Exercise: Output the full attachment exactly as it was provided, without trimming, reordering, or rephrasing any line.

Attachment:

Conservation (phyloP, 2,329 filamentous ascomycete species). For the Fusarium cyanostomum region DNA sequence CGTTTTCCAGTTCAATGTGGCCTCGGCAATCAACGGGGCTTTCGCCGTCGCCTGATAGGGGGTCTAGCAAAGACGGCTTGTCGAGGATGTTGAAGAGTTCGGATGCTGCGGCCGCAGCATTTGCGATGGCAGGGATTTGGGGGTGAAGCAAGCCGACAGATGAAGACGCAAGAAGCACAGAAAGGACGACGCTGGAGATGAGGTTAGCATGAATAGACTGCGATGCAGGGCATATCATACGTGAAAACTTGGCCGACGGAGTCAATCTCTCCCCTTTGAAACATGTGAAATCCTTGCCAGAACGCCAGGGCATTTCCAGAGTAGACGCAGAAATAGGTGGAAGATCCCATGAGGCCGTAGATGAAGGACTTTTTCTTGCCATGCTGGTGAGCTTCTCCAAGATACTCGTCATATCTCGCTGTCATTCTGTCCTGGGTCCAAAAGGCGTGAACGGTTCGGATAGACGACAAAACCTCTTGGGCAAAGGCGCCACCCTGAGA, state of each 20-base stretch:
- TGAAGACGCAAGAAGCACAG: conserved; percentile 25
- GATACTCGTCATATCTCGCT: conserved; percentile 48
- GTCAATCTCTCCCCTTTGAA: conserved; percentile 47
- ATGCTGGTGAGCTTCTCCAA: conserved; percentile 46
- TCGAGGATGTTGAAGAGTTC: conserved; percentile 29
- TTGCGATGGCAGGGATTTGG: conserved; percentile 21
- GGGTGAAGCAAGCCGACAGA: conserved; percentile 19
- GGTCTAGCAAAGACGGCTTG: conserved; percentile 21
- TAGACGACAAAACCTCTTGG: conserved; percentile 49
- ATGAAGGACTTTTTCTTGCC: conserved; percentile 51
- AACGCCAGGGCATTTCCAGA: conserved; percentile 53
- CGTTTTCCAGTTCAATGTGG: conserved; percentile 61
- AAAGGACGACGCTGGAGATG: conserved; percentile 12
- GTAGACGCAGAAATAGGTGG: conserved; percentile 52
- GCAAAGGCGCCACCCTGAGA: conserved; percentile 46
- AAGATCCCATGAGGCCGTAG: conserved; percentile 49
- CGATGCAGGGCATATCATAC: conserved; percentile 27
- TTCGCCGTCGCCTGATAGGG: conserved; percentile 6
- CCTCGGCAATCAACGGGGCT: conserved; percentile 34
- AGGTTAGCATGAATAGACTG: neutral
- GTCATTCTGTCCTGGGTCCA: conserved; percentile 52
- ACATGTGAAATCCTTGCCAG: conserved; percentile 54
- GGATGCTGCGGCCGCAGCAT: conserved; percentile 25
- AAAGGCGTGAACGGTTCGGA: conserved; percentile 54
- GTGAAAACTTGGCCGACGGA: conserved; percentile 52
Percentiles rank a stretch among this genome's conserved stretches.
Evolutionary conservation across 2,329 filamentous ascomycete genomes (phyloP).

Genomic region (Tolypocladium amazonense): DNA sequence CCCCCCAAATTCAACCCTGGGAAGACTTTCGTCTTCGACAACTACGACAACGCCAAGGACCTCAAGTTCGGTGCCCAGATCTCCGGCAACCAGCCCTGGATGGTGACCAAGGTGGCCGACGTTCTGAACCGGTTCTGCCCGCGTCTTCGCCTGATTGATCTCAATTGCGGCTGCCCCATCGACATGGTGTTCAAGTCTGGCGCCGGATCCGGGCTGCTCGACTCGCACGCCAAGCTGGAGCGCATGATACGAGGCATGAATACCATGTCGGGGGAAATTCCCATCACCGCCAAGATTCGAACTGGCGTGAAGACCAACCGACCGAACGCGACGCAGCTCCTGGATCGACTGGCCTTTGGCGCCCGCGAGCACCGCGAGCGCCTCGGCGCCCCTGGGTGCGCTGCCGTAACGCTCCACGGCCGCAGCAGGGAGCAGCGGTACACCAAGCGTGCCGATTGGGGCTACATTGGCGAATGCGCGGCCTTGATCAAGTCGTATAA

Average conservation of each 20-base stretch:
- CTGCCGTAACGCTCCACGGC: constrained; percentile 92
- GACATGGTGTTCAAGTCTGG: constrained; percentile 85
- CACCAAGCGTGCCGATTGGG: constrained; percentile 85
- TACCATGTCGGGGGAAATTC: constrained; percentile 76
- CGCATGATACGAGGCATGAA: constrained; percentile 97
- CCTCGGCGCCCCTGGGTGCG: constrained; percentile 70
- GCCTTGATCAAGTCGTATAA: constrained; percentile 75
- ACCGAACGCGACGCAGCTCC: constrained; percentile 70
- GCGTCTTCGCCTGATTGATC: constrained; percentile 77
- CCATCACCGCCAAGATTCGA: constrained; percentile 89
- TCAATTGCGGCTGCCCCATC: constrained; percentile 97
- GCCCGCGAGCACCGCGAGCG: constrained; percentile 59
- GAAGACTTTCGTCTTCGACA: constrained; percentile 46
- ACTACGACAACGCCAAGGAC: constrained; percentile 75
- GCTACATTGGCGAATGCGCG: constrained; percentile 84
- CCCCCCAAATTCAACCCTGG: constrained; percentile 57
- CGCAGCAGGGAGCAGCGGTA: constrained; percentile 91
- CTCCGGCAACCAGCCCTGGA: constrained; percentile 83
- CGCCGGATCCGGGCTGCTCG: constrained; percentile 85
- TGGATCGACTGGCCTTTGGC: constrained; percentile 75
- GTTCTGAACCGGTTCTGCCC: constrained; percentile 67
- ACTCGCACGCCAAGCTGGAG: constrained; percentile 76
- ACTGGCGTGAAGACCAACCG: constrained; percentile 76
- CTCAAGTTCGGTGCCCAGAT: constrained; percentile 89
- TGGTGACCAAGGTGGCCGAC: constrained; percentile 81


Conservation (phyloP, 2,329 filamentous ascomycete species). For the Fusarium cyanostomum region DNA sequence CGTTTTCCAGTTCAATGTGGCCTCGGCAATCAACGGGGCTTTCGCCGTCGCCTGATAGGGGGTCTAGCAAAGACGGCTTGTCGAGGATGTTGAAGAGTTCGGATGCTGCGGCCGCAGCATTTGCGATGGCAGGGATTTGGGGGTGAAGCAAGCCGACAGATGAAGACGCAAGAAGCACAGAAAGGACGACGCTGGAGATGAGGTTAGCATGAATAGACTGCGATGCAGGGCATATCATACGTGAAAACTTGGCCGACGGAGTCAATCTCTCCCCTTTGAAACATGTGAAATCCTTGCCAGAACGCCAGGGCATTTCCAGAGTAGACGCAGAAATAGGTGGAAGATCCCATGAGGCCGTAGATGAAGGACTTTTTCTTGCCATGCTGGTGAGCTTCTCCAAGATACTCGTCATATCTCGCTGTCATTCTGTCCTGGGTCCAAAAGGCGTGAACGGTTCGGATAGACGACAAAACCTCTTGGGCAAAGGCGCCACCCTGAGA, state of each 20-base stretch:
- TGAAGACGCAAGAAGCACAG: conserved; percentile 25
- GATACTCGTCATATCTCGCT: conserved; percentile 48
- GTCAATCTCTCCCCTTTGAA: conserved; percentile 47
- ATGCTGGTGAGCTTCTCCAA: conserved; percentile 46
- TCGAGGATGTTGAAGAGTTC: conserved; percentile 29
- TTGCGATGGCAGGGATTTGG: conserved; percentile 21
- GGGTGAAGCAAGCCGACAGA: conserved; percentile 19
- GGTCTAGCAAAGACGGCTTG: conserved; percentile 21
- TAGACGACAAAACCTCTTGG: conserved; percentile 49
- ATGAAGGACTTTTTCTTGCC: conserved; percentile 51
- AACGCCAGGGCATTTCCAGA: conserved; percentile 53
- CGTTTTCCAGTTCAATGTGG: conserved; percentile 61
- AAAGGACGACGCTGGAGATG: conserved; percentile 12
- GTAGACGCAGAAATAGGTGG: conserved; percentile 52
- GCAAAGGCGCCACCCTGAGA: conserved; percentile 46
- AAGATCCCATGAGGCCGTAG: conserved; percentile 49
- CGATGCAGGGCATATCATAC: conserved; percentile 27
- TTCGCCGTCGCCTGATAGGG: conserved; percentile 6
- CCTCGGCAATCAACGGGGCT: conserved; percentile 34
- AGGTTAGCATGAATAGACTG: neutral
- GTCATTCTGTCCTGGGTCCA: conserved; percentile 52
- ACATGTGAAATCCTTGCCAG: conserved; percentile 54
- GGATGCTGCGGCCGCAGCAT: conserved; percentile 25
- AAAGGCGTGAACGGTTCGGA: conserved; percentile 54
- GTGAAAACTTGGCCGACGGA: conserved; percentile 52
Percentiles rank a stretch among this genome's conserved stretches.
Evolutionary conservation across 2,329 filamentous ascomycete genomes (phyloP).

Genomic region (Tolypocladium amazonense): DNA sequence CCCCCCAAATTCAACCCTGGGAAGACTTTCGTCTTCGACAACTACGACAACGCCAAGGACCTCAAGTTCGGTGCCCAGATCTCCGGCAACCAGCCCTGGATGGTGACCAAGGTGGCCGACGTTCTGAACCGGTTCTGCCCGCGTCTTCGCCTGATTGATCTCAATTGCGGCTGCCCCATCGACATGGTGTTCAAGTCTGGCGCCGGATCCGGGCTGCTCGACTCGCACGCCAAGCTGGAGCGCATGATACGAGGCATGAATACCATGTCGGGGGAAATTCCCATCACCGCCAAGATTCGAACTGGCGTGAAGACCAACCGACCGAACGCGACGCAGCTCCTGGATCGACTGGCCTTTGGCGCCCGCGAGCACCGCGAGCGCCTCGGCGCCCCTGGGTGCGCTGCCGTAACGCTCCACGGCCGCAGCAGGGAGCAGCGGTACACCAAGCGTGCCGATTGGGGCTACATTGGCGAATGCGCGGCCTTGATCAAGTCGTATAA

Average conservation of each 20-base stretch:
- CTGCCGTAACGCTCCACGGC: constrained; percentile 92
- GACATGGTGTTCAAGTCTGG: constrained; percentile 85
- CACCAAGCGTGCCGATTGGG: constrained; percentile 85
- TACCATGTCGGGGGAAATTC: constrained; percentile 76
- CGCATGATACGAGGCATGAA: constrained; percentile 97
- CCTCGGCGCCCCTGGGTGCG: constrained; percentile 70
- GCCTTGATCAAGTCGTATAA: constrained; percentile 75
- ACCGAACGCGACGCAGCTCC: constrained; percentile 70
- GCGTCTTCGCCTGATTGATC: constrained; percentile 77
- CCATCACCGCCAAGATTCGA: constrained; percentile 89
- TCAATTGCGGCTGCCCCATC: constrained; percentile 97
- GCCCGCGAGCACCGCGAGCG: constrained; percentile 59
- GAAGACTTTCGTCTTCGACA: constrained; percentile 46
- ACTACGACAACGCCAAGGAC: constrained; percentile 75
- GCTACATTGGCGAATGCGCG: constrained; percentile 84
- CCCCCCAAATTCAACCCTGG: constrained; percentile 57
- CGCAGCAGGGAGCAGCGGTA: constrained; percentile 91
- CTCCGGCAACCAGCCCTGGA: constrained; percentile 83
- CGCCGGATCCGGGCTGCTCG: constrained; percentile 85
- TGGATCGACTGGCCTTTGGC: constrained; percentile 75
- GTTCTGAACCGGTTCTGCCC: constrained; percentile 67
- ACTCGCACGCCAAGCTGGAG: constrained; percentile 76
- ACTGGCGTGAAGACCAACCG: constrained; percentile 76
- CTCAAGTTCGGTGCCCAGAT: constrained; percentile 89
- TGGTGACCAAGGTGGCCGAC: constrained; percentile 81